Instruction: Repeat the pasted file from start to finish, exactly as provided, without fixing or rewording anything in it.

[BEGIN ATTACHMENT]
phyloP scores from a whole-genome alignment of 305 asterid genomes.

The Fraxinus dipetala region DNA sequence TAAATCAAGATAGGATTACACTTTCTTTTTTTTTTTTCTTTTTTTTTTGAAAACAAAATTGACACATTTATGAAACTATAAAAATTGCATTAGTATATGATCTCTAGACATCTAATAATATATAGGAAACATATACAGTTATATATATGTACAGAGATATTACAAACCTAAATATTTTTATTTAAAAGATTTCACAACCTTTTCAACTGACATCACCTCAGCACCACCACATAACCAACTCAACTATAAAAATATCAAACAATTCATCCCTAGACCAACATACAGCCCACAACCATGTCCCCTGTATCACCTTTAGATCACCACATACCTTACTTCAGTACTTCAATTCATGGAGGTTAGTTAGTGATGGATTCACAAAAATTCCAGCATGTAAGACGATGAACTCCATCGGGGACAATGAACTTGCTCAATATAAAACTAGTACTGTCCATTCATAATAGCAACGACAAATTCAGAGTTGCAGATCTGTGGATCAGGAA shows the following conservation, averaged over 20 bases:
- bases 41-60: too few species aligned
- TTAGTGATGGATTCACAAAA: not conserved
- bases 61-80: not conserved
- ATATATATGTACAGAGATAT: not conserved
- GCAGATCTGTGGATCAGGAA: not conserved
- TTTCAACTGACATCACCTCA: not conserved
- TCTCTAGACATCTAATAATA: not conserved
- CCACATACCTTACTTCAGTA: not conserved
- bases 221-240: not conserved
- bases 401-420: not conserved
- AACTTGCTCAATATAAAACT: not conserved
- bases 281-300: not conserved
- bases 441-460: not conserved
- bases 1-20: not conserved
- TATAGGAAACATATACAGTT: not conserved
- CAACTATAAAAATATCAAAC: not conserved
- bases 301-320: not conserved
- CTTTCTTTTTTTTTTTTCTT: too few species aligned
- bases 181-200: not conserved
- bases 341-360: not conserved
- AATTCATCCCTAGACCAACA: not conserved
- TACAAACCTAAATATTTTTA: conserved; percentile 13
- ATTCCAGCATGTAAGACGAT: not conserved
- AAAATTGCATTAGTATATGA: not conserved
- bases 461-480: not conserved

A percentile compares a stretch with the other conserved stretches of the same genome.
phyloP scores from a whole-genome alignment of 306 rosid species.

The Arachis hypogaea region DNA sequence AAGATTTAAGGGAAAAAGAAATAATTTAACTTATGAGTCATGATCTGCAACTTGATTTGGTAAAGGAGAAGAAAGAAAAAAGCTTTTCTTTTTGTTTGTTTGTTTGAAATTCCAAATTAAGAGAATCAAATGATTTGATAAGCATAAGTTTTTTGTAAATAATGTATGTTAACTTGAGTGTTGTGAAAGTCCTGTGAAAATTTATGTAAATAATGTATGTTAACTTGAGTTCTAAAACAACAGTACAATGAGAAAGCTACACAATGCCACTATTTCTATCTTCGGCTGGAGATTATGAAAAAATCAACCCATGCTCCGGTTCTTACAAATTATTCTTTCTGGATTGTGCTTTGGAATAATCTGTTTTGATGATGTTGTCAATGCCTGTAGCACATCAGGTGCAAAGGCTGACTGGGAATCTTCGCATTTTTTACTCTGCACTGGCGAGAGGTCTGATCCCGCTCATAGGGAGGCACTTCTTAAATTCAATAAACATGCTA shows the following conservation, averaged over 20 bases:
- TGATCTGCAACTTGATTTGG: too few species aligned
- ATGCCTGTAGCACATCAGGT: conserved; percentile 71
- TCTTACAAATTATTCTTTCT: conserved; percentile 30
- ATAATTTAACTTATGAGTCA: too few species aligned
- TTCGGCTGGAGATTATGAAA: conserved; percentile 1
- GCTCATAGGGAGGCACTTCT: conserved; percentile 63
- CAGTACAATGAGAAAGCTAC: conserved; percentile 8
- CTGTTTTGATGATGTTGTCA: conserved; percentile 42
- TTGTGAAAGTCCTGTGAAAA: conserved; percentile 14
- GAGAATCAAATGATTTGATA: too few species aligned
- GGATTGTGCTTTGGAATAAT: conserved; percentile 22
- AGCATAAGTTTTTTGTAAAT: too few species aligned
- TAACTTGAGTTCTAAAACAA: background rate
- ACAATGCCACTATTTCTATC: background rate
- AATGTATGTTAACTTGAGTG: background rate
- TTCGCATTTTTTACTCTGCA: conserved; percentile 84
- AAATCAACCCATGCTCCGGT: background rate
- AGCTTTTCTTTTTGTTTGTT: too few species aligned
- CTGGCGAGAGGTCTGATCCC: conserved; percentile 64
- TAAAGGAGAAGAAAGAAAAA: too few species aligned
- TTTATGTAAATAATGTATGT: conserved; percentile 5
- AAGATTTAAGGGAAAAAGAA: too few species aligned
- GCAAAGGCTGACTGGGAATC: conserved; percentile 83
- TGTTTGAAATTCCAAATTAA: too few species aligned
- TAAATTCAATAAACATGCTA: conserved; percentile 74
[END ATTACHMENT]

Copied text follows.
phyloP scores from a whole-genome alignment of 305 asterid genomes.

The Fraxinus dipetala region DNA sequence TAAATCAAGATAGGATTACACTTTCTTTTTTTTTTTTCTTTTTTTTTTGAAAACAAAATTGACACATTTATGAAACTATAAAAATTGCATTAGTATATGATCTCTAGACATCTAATAATATATAGGAAACATATACAGTTATATATATGTACAGAGATATTACAAACCTAAATATTTTTATTTAAAAGATTTCACAACCTTTTCAACTGACATCACCTCAGCACCACCACATAACCAACTCAACTATAAAAATATCAAACAATTCATCCCTAGACCAACATACAGCCCACAACCATGTCCCCTGTATCACCTTTAGATCACCACATACCTTACTTCAGTACTTCAATTCATGGAGGTTAGTTAGTGATGGATTCACAAAAATTCCAGCATGTAAGACGATGAACTCCATCGGGGACAATGAACTTGCTCAATATAAAACTAGTACTGTCCATTCATAATAGCAACGACAAATTCAGAGTTGCAGATCTGTGGATCAGGAA shows the following conservation, averaged over 20 bases:
- bases 41-60: too few species aligned
- TTAGTGATGGATTCACAAAA: not conserved
- bases 61-80: not conserved
- ATATATATGTACAGAGATAT: not conserved
- GCAGATCTGTGGATCAGGAA: not conserved
- TTTCAACTGACATCACCTCA: not conserved
- TCTCTAGACATCTAATAATA: not conserved
- CCACATACCTTACTTCAGTA: not conserved
- bases 221-240: not conserved
- bases 401-420: not conserved
- AACTTGCTCAATATAAAACT: not conserved
- bases 281-300: not conserved
- bases 441-460: not conserved
- bases 1-20: not conserved
- TATAGGAAACATATACAGTT: not conserved
- CAACTATAAAAATATCAAAC: not conserved
- bases 301-320: not conserved
- CTTTCTTTTTTTTTTTTCTT: too few species aligned
- bases 181-200: not conserved
- bases 341-360: not conserved
- AATTCATCCCTAGACCAACA: not conserved
- TACAAACCTAAATATTTTTA: conserved; percentile 13
- ATTCCAGCATGTAAGACGAT: not conserved
- AAAATTGCATTAGTATATGA: not conserved
- bases 461-480: not conserved

A percentile compares a stretch with the other conserved stretches of the same genome.
phyloP scores from a whole-genome alignment of 306 rosid species.

The Arachis hypogaea region DNA sequence AAGATTTAAGGGAAAAAGAAATAATTTAACTTATGAGTCATGATCTGCAACTTGATTTGGTAAAGGAGAAGAAAGAAAAAAGCTTTTCTTTTTGTTTGTTTGTTTGAAATTCCAAATTAAGAGAATCAAATGATTTGATAAGCATAAGTTTTTTGTAAATAATGTATGTTAACTTGAGTGTTGTGAAAGTCCTGTGAAAATTTATGTAAATAATGTATGTTAACTTGAGTTCTAAAACAACAGTACAATGAGAAAGCTACACAATGCCACTATTTCTATCTTCGGCTGGAGATTATGAAAAAATCAACCCATGCTCCGGTTCTTACAAATTATTCTTTCTGGATTGTGCTTTGGAATAATCTGTTTTGATGATGTTGTCAATGCCTGTAGCACATCAGGTGCAAAGGCTGACTGGGAATCTTCGCATTTTTTACTCTGCACTGGCGAGAGGTCTGATCCCGCTCATAGGGAGGCACTTCTTAAATTCAATAAACATGCTA shows the following conservation, averaged over 20 bases:
- TGATCTGCAACTTGATTTGG: too few species aligned
- ATGCCTGTAGCACATCAGGT: conserved; percentile 71
- TCTTACAAATTATTCTTTCT: conserved; percentile 30
- ATAATTTAACTTATGAGTCA: too few species aligned
- TTCGGCTGGAGATTATGAAA: conserved; percentile 1
- GCTCATAGGGAGGCACTTCT: conserved; percentile 63
- CAGTACAATGAGAAAGCTAC: conserved; percentile 8
- CTGTTTTGATGATGTTGTCA: conserved; percentile 42
- TTGTGAAAGTCCTGTGAAAA: conserved; percentile 14
- GAGAATCAAATGATTTGATA: too few species aligned
- GGATTGTGCTTTGGAATAAT: conserved; percentile 22
- AGCATAAGTTTTTTGTAAAT: too few species aligned
- TAACTTGAGTTCTAAAACAA: background rate
- ACAATGCCACTATTTCTATC: background rate
- AATGTATGTTAACTTGAGTG: background rate
- TTCGCATTTTTTACTCTGCA: conserved; percentile 84
- AAATCAACCCATGCTCCGGT: background rate
- AGCTTTTCTTTTTGTTTGTT: too few species aligned
- CTGGCGAGAGGTCTGATCCC: conserved; percentile 64
- TAAAGGAGAAGAAAGAAAAA: too few species aligned
- TTTATGTAAATAATGTATGT: conserved; percentile 5
- AAGATTTAAGGGAAAAAGAA: too few species aligned
- GCAAAGGCTGACTGGGAATC: conserved; percentile 83
- TGTTTGAAATTCCAAATTAA: too few species aligned
- TAAATTCAATAAACATGCTA: conserved; percentile 74